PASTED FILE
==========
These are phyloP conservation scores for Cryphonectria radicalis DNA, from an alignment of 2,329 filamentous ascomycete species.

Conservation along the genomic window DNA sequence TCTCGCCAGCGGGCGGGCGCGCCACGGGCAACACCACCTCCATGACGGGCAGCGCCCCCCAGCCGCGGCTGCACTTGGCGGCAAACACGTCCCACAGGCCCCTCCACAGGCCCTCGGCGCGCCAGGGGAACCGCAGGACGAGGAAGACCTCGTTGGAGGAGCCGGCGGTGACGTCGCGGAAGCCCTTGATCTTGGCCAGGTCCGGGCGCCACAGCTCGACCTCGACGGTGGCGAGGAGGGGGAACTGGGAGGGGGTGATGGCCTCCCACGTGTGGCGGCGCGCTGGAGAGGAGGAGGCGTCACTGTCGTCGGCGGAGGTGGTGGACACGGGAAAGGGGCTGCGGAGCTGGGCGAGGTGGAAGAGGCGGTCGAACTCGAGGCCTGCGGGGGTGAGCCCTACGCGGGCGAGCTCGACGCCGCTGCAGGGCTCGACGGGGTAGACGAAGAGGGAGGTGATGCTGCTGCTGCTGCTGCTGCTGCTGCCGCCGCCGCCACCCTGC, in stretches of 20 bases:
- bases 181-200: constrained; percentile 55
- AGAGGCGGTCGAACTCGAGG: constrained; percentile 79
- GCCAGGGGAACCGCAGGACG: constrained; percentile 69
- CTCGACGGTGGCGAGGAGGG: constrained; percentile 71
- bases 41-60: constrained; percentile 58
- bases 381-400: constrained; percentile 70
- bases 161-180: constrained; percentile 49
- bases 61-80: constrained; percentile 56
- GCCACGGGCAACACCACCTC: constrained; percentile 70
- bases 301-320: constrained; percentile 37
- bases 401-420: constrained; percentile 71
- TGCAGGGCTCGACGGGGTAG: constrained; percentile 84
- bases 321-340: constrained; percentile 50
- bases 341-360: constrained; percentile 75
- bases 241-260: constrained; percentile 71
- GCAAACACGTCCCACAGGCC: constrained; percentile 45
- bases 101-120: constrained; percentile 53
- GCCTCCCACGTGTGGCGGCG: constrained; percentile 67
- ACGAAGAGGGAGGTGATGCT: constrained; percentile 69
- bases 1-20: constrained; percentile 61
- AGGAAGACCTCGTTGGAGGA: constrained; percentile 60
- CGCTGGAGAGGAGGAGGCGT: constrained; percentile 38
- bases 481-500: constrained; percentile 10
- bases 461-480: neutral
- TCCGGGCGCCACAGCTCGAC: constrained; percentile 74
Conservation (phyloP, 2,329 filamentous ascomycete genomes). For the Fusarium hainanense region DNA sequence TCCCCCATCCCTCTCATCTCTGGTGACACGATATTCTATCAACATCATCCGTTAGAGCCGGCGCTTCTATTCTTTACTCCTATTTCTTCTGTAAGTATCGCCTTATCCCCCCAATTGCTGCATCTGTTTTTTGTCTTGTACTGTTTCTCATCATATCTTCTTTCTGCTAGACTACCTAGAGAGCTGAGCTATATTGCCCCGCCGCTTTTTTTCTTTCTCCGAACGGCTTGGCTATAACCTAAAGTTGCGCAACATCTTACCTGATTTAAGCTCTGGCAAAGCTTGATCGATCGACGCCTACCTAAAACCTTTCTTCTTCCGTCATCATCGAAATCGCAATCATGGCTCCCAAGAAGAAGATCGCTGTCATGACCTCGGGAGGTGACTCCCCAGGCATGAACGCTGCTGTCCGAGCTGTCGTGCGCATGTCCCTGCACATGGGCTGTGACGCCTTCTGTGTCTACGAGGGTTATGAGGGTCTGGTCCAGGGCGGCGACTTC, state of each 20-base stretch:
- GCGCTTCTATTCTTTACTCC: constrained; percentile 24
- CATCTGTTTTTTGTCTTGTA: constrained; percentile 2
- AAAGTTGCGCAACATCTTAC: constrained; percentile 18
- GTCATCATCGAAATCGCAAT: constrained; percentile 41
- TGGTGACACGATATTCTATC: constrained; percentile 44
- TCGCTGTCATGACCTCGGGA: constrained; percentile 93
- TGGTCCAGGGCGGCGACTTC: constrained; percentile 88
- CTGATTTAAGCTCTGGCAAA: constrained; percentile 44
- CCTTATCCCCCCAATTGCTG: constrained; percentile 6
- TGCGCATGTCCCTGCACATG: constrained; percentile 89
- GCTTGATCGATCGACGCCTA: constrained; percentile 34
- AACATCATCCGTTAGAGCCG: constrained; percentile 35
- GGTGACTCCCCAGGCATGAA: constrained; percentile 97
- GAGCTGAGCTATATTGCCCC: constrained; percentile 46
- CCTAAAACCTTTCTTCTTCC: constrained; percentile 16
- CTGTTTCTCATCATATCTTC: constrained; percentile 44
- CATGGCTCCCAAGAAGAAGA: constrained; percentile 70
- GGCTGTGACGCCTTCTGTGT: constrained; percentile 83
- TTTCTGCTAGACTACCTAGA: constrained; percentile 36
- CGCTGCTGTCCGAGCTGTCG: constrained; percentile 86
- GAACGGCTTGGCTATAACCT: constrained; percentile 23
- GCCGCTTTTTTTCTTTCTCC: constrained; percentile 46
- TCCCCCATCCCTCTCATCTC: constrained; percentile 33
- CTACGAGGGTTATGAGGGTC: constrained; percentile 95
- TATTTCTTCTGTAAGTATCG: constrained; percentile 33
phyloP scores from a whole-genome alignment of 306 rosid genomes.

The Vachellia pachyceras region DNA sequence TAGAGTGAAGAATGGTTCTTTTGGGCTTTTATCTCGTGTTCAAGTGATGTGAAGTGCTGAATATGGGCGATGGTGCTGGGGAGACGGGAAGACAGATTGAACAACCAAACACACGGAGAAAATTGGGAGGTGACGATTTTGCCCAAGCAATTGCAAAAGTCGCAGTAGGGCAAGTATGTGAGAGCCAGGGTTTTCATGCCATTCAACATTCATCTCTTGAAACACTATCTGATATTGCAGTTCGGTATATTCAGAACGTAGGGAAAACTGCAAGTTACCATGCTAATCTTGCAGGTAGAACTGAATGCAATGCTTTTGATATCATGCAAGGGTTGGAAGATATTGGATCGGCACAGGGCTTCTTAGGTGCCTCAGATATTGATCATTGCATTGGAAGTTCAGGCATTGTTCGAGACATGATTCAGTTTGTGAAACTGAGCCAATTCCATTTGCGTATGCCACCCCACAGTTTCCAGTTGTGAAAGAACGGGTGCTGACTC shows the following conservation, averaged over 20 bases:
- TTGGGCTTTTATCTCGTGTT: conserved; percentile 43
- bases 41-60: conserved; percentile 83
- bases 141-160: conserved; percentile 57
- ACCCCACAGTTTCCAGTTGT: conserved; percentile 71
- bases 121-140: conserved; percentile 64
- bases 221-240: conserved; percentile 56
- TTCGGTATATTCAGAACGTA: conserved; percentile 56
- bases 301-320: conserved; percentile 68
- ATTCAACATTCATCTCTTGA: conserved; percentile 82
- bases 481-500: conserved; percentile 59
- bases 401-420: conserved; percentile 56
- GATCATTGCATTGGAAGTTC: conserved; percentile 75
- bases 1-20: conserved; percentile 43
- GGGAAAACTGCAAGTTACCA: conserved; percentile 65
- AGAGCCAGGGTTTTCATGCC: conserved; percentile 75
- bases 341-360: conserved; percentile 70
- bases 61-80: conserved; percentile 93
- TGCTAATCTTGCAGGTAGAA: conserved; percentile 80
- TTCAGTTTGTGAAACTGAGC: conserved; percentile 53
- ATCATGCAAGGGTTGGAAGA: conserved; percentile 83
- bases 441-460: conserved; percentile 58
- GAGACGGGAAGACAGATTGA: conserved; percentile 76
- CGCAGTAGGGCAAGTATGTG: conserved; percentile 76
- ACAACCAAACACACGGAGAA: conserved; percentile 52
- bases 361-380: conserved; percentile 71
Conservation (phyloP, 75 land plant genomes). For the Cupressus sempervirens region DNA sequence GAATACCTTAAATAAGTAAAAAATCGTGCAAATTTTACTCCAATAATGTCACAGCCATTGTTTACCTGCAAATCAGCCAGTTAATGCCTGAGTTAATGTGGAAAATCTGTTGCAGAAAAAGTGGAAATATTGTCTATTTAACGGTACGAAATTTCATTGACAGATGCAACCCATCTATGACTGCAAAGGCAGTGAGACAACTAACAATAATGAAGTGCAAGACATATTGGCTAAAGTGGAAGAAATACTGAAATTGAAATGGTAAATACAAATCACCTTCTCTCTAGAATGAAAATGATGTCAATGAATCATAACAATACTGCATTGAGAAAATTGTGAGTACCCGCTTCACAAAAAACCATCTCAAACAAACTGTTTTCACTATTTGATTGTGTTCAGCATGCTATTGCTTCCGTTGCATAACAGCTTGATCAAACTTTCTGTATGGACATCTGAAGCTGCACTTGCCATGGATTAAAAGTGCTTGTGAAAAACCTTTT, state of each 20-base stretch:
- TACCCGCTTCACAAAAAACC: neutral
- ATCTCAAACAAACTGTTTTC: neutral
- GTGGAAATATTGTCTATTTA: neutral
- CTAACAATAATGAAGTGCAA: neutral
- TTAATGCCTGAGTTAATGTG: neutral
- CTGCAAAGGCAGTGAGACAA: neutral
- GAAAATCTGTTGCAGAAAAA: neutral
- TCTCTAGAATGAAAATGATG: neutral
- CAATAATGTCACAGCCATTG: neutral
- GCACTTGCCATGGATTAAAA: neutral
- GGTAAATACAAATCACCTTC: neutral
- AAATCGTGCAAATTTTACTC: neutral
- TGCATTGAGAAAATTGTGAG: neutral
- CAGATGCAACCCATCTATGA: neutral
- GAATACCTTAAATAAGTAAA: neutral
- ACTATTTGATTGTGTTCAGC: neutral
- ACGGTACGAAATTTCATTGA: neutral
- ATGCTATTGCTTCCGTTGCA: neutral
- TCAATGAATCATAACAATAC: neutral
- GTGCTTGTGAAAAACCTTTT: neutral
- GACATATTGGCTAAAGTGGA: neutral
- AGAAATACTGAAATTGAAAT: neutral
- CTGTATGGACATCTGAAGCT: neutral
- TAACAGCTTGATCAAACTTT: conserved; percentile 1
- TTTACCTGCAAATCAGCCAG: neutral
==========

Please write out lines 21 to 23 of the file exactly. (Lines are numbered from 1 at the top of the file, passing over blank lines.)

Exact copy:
- ACGAAGAGGGAGGTGATGCT: constrained; percentile 69
- bases 1-20: constrained; percentile 61
- AGGAAGACCTCGTTGGAGGA: constrained; percentile 60